Why J&K Governor Malik shunted out police chief

Around midnight on September 6, Jammu and Kashmir’s new Governor Satya Pal Malik ordered removal of Shesh Paul Vaid as state police chief, appointing him transport commissioner instead. Significantly, the midnight order to transfer Vaid and appoint Dilbag Singh as ‘acting’ DGP came at the risk of contempt of Supreme Court, which only recently directed states not to pick and choose officers to appoint them as ‘acting’ DGPs.

But the unceremonious removal of Vaid did not come all of a sudden. A week before Vaid was shifted, at least 12 people, mostly relatives of policemen, had been kidnapped in different incidents by militants across the southern districts of Pulwama, Shopian and Kulgam, the hotbed of militancy. The local Hizbul Mujahideen outfit, which claimed responsibility, said this raft of abductions was a response to recent instances of alleged harassment of families of ultras by the security forces and the burning down of their houses. A week before that, three policemen, including an officer, were killed by militants when they had gone to celebrate Bakr Eid with their families in South Kashmir. 

It is believed that the governor-led administration was not happy with the working of the police chief of the most sensitive state in the country.

The arrest and subsequent release of the father of Hizbul commander Riyaz Naikoo and other relatives of militants in exchange for family members of police personnel, was not only an embarrassment for the police higher-ups but also had the potential to demoralise the force.

The abductions set alarm bells ringing in Srinagar and New Delhi as the police force is the backbone of the anti-insurgency grid in the state.

For months now, militants have been warning policemen to quit their jobs or be ready for dire consequences. Nearly three dozen cops have been killed in militancy-related incidents this year. However, it was for the first time that militants targeted the families of policemen, who are essentially doing their duty to earn a livelihood in the jobs-starved state.

After the killing of policemen on Eid and abduction of their relatives, a panic erupted in South Kashmir with 20 special police officers (SPOs) reportedly deciding to quit their jobs in Tral area alone. They announced their decision to quit from loudspeakers at the mosques. The J&K police has 35,000 SPOs hoping to rise through the ranks as regular personnel. Indeed, the force remains a sought-after avenue of employment. Nearly 9,000 Valley youth have joined the police in the two years since Hizbul commander Burhan Wani’s killing in July 2016. SPOs are recruited by the police on a fixed monthly remuneration of Rs 6,000 and police maintain that SPOs are an important element in their strategy to combat militancy.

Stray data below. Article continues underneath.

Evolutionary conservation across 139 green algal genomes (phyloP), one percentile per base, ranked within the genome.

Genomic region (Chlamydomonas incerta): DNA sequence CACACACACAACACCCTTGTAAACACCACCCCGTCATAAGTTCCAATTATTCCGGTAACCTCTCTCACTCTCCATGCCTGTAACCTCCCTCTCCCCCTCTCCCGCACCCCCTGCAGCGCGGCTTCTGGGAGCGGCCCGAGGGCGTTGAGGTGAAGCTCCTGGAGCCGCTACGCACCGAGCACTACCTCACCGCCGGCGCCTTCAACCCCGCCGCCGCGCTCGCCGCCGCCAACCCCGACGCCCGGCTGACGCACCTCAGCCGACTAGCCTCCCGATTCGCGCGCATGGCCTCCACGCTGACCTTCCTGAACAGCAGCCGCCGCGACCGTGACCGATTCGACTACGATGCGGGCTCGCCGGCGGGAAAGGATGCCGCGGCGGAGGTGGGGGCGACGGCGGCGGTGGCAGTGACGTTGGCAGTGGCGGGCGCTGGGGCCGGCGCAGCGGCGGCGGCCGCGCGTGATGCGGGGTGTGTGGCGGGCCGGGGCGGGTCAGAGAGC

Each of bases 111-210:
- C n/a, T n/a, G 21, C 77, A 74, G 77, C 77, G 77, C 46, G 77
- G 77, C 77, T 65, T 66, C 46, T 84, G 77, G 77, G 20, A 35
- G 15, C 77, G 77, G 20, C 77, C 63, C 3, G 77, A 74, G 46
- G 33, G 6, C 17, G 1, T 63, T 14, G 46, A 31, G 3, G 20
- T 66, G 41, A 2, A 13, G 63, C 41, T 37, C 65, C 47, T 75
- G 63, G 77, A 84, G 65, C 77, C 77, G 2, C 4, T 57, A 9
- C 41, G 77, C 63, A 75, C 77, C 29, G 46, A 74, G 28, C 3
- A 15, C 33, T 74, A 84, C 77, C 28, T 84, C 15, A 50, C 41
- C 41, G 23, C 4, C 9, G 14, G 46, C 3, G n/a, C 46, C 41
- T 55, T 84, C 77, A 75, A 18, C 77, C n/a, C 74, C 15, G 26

A psychological war

Police are an important part of Kashmiri society and their families and relatives would number around 15 lakh. Last year, the police received 1,18,000 applications from all over the state for 5,362 posts of constables, and 70,000 for 680 posts of sub-inspectors. The highest number of applications (5,121) were received from South Kashmir’s Anantnag district, followed by Shopian with 3,419 applications.

The arrests of the relatives of militants and, in retaliation, the kidnapping of kith and kin of policemen by the ultras is seen as a new and dangerous trend in the three decades of insurgency in Kashmir.

The possible fallout of killing of police personnel and targeting of their families, who happen to be natives, may fuel revenge that would only further prolong the deadly conflict, which has consumed thousands of lives in the last three decades.

Ever since militancy erupted in Kashmir in the late 1980s, detaining family members of militants for questioning has been a routine matter. In some cases, they were put behind bars for months and years together, charging them with working over-ground for militants and helping them with logistics. But now, the militants are hitting back with tit-for-tat abductions, and the security forces’ tactic is proving counterproductive. 

With the police backing down in the face of abductions by releasing the detained family members of militants, the ultras have gained an edge in the psychological war, albeit just for the time being.

Militants know that the police are an important component of anti-insurgency operations and want to demoralise the force by targeting their families. To an extent, they have succeeded as policemen on duty are increasingly worried about the safety of their families back home. Some policemen, especially officers, have already shifted their families to safer places after threats.

Over the last couple of years, militants have released videos warning police against harassing their families. On August 30, this was no longer an empty threat. And the militants have warned that they would abduct policemen’s kin again if their family members are arrested or houses ransacked or burned down in the future. In an audio released after the August 30 abductions, Riyaz Naikoo is heard addressing Kashmir policemen, saying: “We have tolerated a lot till today and tried to reason with the local police, but they did not budge. The police forced us to abduct their relatives. We kidnapped them so that you know we have the capacity to reach your families. This time, we have let your families go unharmed, but this will not happen again. What happens to them next time will depend on your actions. You must be aware that we can’t imprison your families. We only have one punishment, which you very well know.”

But the police too are planning measures to counter this psychological fight. This psychological war may turn the situation murkier in Kashmir in coming days.

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Why J&K Governor Malik shunted out police chief

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